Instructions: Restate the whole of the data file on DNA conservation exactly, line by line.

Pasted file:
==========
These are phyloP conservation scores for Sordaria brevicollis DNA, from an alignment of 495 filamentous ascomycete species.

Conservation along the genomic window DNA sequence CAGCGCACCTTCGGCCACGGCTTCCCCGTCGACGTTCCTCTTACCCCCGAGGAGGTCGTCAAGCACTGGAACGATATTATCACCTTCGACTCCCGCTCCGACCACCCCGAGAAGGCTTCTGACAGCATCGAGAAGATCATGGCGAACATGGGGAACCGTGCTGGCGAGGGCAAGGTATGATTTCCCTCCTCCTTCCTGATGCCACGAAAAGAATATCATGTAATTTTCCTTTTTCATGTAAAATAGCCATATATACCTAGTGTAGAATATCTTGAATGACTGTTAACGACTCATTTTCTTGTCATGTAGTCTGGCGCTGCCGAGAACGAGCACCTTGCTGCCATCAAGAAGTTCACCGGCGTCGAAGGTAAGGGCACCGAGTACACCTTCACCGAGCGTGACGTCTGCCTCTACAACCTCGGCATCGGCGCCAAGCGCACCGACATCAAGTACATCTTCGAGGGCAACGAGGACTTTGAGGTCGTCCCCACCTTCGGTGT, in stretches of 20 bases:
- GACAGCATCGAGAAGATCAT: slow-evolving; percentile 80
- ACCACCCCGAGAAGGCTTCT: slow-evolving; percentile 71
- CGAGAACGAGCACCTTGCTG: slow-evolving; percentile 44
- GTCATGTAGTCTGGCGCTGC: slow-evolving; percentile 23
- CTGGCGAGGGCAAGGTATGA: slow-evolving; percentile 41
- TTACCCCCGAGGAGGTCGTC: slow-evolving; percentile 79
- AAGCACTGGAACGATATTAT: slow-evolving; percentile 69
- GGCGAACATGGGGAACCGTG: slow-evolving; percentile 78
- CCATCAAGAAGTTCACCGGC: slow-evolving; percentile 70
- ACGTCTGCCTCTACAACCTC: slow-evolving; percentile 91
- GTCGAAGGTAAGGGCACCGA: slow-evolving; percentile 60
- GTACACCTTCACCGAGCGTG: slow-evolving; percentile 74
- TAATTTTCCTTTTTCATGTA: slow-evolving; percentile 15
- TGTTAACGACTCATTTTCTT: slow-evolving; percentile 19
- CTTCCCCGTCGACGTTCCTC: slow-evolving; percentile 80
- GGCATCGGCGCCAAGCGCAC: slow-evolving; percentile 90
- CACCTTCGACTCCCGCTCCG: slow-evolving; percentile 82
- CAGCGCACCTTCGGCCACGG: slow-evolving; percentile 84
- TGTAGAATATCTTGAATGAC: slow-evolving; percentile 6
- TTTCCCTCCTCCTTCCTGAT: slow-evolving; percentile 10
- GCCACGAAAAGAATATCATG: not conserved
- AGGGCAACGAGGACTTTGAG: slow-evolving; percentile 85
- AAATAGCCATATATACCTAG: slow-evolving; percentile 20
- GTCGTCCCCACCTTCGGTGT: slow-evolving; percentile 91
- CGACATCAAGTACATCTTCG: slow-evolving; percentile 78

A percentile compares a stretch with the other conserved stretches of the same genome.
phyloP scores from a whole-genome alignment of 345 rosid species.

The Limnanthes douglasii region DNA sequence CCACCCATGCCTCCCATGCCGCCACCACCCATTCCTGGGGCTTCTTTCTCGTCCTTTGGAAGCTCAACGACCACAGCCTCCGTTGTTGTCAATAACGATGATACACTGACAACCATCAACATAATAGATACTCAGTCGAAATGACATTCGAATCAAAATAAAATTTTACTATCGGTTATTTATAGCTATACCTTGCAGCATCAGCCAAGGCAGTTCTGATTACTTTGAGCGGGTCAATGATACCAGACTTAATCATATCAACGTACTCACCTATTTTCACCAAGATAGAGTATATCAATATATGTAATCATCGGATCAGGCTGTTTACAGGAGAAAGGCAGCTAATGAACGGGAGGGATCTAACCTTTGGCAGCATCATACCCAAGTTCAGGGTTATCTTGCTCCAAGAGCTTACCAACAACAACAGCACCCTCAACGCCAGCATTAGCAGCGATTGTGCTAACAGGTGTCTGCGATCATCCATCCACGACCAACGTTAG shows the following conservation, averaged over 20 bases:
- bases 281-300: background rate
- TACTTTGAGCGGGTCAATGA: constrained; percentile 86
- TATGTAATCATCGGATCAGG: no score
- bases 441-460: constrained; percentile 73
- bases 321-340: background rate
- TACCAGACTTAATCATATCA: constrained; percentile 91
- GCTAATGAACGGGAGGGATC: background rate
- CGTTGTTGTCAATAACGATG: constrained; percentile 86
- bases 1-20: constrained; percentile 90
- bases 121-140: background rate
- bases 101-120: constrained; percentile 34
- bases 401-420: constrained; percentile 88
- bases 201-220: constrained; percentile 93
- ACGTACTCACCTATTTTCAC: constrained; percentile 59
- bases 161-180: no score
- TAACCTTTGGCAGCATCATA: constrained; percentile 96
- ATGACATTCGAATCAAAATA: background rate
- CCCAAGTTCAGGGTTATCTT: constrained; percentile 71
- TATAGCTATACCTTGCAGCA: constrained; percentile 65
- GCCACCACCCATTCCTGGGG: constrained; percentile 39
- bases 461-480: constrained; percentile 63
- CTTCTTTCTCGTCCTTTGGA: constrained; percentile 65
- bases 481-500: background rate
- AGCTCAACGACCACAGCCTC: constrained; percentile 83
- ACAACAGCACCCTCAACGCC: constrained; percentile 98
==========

These are phyloP conservation scores for Sordaria brevicollis DNA, from an alignment of 495 filamentous ascomycete species.

Conservation along the genomic window DNA sequence CAGCGCACCTTCGGCCACGGCTTCCCCGTCGACGTTCCTCTTACCCCCGAGGAGGTCGTCAAGCACTGGAACGATATTATCACCTTCGACTCCCGCTCCGACCACCCCGAGAAGGCTTCTGACAGCATCGAGAAGATCATGGCGAACATGGGGAACCGTGCTGGCGAGGGCAAGGTATGATTTCCCTCCTCCTTCCTGATGCCACGAAAAGAATATCATGTAATTTTCCTTTTTCATGTAAAATAGCCATATATACCTAGTGTAGAATATCTTGAATGACTGTTAACGACTCATTTTCTTGTCATGTAGTCTGGCGCTGCCGAGAACGAGCACCTTGCTGCCATCAAGAAGTTCACCGGCGTCGAAGGTAAGGGCACCGAGTACACCTTCACCGAGCGTGACGTCTGCCTCTACAACCTCGGCATCGGCGCCAAGCGCACCGACATCAAGTACATCTTCGAGGGCAACGAGGACTTTGAGGTCGTCCCCACCTTCGGTGT, in stretches of 20 bases:
- GACAGCATCGAGAAGATCAT: slow-evolving; percentile 80
- ACCACCCCGAGAAGGCTTCT: slow-evolving; percentile 71
- CGAGAACGAGCACCTTGCTG: slow-evolving; percentile 44
- GTCATGTAGTCTGGCGCTGC: slow-evolving; percentile 23
- CTGGCGAGGGCAAGGTATGA: slow-evolving; percentile 41
- TTACCCCCGAGGAGGTCGTC: slow-evolving; percentile 79
- AAGCACTGGAACGATATTAT: slow-evolving; percentile 69
- GGCGAACATGGGGAACCGTG: slow-evolving; percentile 78
- CCATCAAGAAGTTCACCGGC: slow-evolving; percentile 70
- ACGTCTGCCTCTACAACCTC: slow-evolving; percentile 91
- GTCGAAGGTAAGGGCACCGA: slow-evolving; percentile 60
- GTACACCTTCACCGAGCGTG: slow-evolving; percentile 74
- TAATTTTCCTTTTTCATGTA: slow-evolving; percentile 15
- TGTTAACGACTCATTTTCTT: slow-evolving; percentile 19
- CTTCCCCGTCGACGTTCCTC: slow-evolving; percentile 80
- GGCATCGGCGCCAAGCGCAC: slow-evolving; percentile 90
- CACCTTCGACTCCCGCTCCG: slow-evolving; percentile 82
- CAGCGCACCTTCGGCCACGG: slow-evolving; percentile 84
- TGTAGAATATCTTGAATGAC: slow-evolving; percentile 6
- TTTCCCTCCTCCTTCCTGAT: slow-evolving; percentile 10
- GCCACGAAAAGAATATCATG: not conserved
- AGGGCAACGAGGACTTTGAG: slow-evolving; percentile 85
- AAATAGCCATATATACCTAG: slow-evolving; percentile 20
- GTCGTCCCCACCTTCGGTGT: slow-evolving; percentile 91
- CGACATCAAGTACATCTTCG: slow-evolving; percentile 78

A percentile compares a stretch with the other conserved stretches of the same genome.
phyloP scores from a whole-genome alignment of 345 rosid species.

The Limnanthes douglasii region DNA sequence CCACCCATGCCTCCCATGCCGCCACCACCCATTCCTGGGGCTTCTTTCTCGTCCTTTGGAAGCTCAACGACCACAGCCTCCGTTGTTGTCAATAACGATGATACACTGACAACCATCAACATAATAGATACTCAGTCGAAATGACATTCGAATCAAAATAAAATTTTACTATCGGTTATTTATAGCTATACCTTGCAGCATCAGCCAAGGCAGTTCTGATTACTTTGAGCGGGTCAATGATACCAGACTTAATCATATCAACGTACTCACCTATTTTCACCAAGATAGAGTATATCAATATATGTAATCATCGGATCAGGCTGTTTACAGGAGAAAGGCAGCTAATGAACGGGAGGGATCTAACCTTTGGCAGCATCATACCCAAGTTCAGGGTTATCTTGCTCCAAGAGCTTACCAACAACAACAGCACCCTCAACGCCAGCATTAGCAGCGATTGTGCTAACAGGTGTCTGCGATCATCCATCCACGACCAACGTTAG shows the following conservation, averaged over 20 bases:
- bases 281-300: background rate
- TACTTTGAGCGGGTCAATGA: constrained; percentile 86
- TATGTAATCATCGGATCAGG: no score
- bases 441-460: constrained; percentile 73
- bases 321-340: background rate
- TACCAGACTTAATCATATCA: constrained; percentile 91
- GCTAATGAACGGGAGGGATC: background rate
- CGTTGTTGTCAATAACGATG: constrained; percentile 86
- bases 1-20: constrained; percentile 90
- bases 121-140: background rate
- bases 101-120: constrained; percentile 34
- bases 401-420: constrained; percentile 88
- bases 201-220: constrained; percentile 93
- ACGTACTCACCTATTTTCAC: constrained; percentile 59
- bases 161-180: no score
- TAACCTTTGGCAGCATCATA: constrained; percentile 96
- ATGACATTCGAATCAAAATA: background rate
- CCCAAGTTCAGGGTTATCTT: constrained; percentile 71
- TATAGCTATACCTTGCAGCA: constrained; percentile 65
- GCCACCACCCATTCCTGGGG: constrained; percentile 39
- bases 461-480: constrained; percentile 63
- CTTCTTTCTCGTCCTTTGGA: constrained; percentile 65
- bases 481-500: background rate
- AGCTCAACGACCACAGCCTC: constrained; percentile 83
- ACAACAGCACCCTCAACGCC: constrained; percentile 98